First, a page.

Proponents of expanded albedo modification research say that to foreclose field experimentation would only give future generations “the gift of ignorance.” However, not all research in innocuous. The US decision to develop the hydrogen bomb led to an arms race that threatens the very survival of civilization, and I daresay that current generations are not especially grateful that past research gifted tyrants of our times with the knowledge of how to make Sarin nerve gas.
This is not to say that albedo modification is necessarily in the same category, but it does puncture the knee-jerk reaction that it never hurts to research a technology.
The Trump effect. But what of the Trump effect? Doesn’t Trump’s withdrawal of the United States from the Paris climate accord increase the urgency of preparing a Plan B? Indeed, in an interview in The Atlantic, Princeton’s Michael Oppenheimer claimed that Trump’s withdrawal eliminated our last chance to stay within the 2-degree Celsius warming target. Actually, the total US carbon emissions during four years of a Trump administration (if it lasts that long) amounts to 6.6 gigatons of carbon, which translates into a warming of .013 degrees Celsius; Trump’s actions affect only a small portion of this emission. The 2-degree target was always hard, but if the rest of the world holds firm and the United States eventually recovers from its present insanity, it will be no easier or harder to meet than it was before Trump. In fact, if anything, Trump’s actions seem to have hardened the rest of the world’s resolve.
To be sure, I can actually imagine a world in which a small and strictly limited amount of albedo modification could sensibly be deployed as a complement to strong and largely successful efforts to bring carbon dioxide emissions towards zero, accompanied by successful deployment of technologies for actively removing the gas from the atmosphere. But that would be a world with a truly exceptional level of international agreement, fact-based decision-making, and cooperation towards shared goals. A world where somebody like Donald Trump can become president of a superpower is not that world. Besides, it’s bad enough that Trump has his hands on the nuclear weapons launch codes. Do we really want to give someone like him the tools to monkey with the world’s climate as well?
Harvard as Greenfinger? Because the small “geoclique” who back field trials of albedo modification is so vocal and has such an easy time getting press coverage, one could easily get the false impression of an unstoppable juggernaut backed by a formidable research program. In reality, if one looks closely one just sees the same few names come up over and over again, rather like the elephant cycling through the parade scene in Aida with a different outfit each time it appears on stage.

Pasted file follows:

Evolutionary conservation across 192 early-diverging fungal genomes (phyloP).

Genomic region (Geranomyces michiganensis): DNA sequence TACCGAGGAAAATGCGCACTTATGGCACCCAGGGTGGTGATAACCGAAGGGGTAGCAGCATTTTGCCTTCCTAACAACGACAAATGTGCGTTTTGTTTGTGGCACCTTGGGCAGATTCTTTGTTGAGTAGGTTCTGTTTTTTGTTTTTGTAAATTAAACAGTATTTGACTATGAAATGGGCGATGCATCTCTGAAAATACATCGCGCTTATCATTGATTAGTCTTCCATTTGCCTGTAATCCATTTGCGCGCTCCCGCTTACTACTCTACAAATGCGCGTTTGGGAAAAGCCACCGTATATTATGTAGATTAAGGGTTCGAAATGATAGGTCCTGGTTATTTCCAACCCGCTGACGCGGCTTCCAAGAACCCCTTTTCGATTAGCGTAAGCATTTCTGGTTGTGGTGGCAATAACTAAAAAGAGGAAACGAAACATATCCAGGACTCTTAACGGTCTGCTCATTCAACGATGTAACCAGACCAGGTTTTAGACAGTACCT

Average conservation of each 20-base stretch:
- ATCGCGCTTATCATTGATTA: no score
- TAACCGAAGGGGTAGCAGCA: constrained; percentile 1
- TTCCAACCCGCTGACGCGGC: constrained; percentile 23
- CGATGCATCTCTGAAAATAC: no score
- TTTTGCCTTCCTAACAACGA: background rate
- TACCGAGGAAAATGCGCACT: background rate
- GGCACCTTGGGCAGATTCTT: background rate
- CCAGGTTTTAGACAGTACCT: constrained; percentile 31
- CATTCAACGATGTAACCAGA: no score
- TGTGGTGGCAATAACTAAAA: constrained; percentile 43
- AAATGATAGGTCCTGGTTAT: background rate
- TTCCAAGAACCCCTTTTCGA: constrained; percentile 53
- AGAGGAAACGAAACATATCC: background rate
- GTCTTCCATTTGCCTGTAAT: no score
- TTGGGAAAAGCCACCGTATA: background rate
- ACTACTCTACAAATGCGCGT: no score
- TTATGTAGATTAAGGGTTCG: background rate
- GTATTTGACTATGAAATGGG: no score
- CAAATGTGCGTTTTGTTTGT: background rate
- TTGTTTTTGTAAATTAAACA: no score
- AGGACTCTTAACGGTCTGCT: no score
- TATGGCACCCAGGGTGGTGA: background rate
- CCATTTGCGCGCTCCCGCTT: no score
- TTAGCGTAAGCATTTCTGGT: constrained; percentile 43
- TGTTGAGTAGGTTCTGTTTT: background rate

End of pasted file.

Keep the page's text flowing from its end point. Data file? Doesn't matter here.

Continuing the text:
Few scientists have the stomach for this subject, geoengineering isn’t attracting much new talent, and the modest burst of funding that came in the wake of the UK Royal Society report has mostly collapsed. What little funding remains is mostly directed, as it should be, on approaches involving governance, notably the Carnegie Council Initiative, which is an interesting endeavor. But I worry a bit that the effort has been infiltrated by the geoclique. So far as scientific research directed towards field experimentation goes, Harvard—with the help of Bill Gates and other private funds—is almost single-handedly keeping the field on life-support. But it is time to pull the plug on this ill-advised approach.
One of the albedo modification scenarios we considered in the National Research Council report is the “Greenfinger” scenario, in which a well-meaning, wealthy individual decides to save the world on his own, but with possibly disastrous unintended consequences. It is ironic that Harvard, my very own alma mater, appears to be setting itself up for that very role.
The following verse from T.S. Eliot’s Gerontion could almost serve as an epitaph for a species whose technological prowess has outstripped its wisdom:
After such knowledge, what forgiveness? Think now
History has many cunning passages, contrived corridors
And issues, deceives with whispering ambitions,
Guides us by vanities.
Raymond T. Pierrehumbert is Halley Professor of Physics at the University of Oxford. He was a lead author on the IPCC Third Assessment Report, and co-author on several National Research Council reports concerning climate change. He was awarded a John Simon Guggenheim Fellowship in 1996, which was used to launch collaborative work on the climate of Early Mars with collaborators in Paris. He is a Fellow of the American Geophysical Union, and of the American Academy of Arts and Sciences, and has been named Chevalier de l’Ordre des Palmes Académiques by the Republic of France. Pierrehumbert’s central research interests concern the physics of Earth’s climate over time, as well as the climates of planets in our solar system and the exoplanets beyond.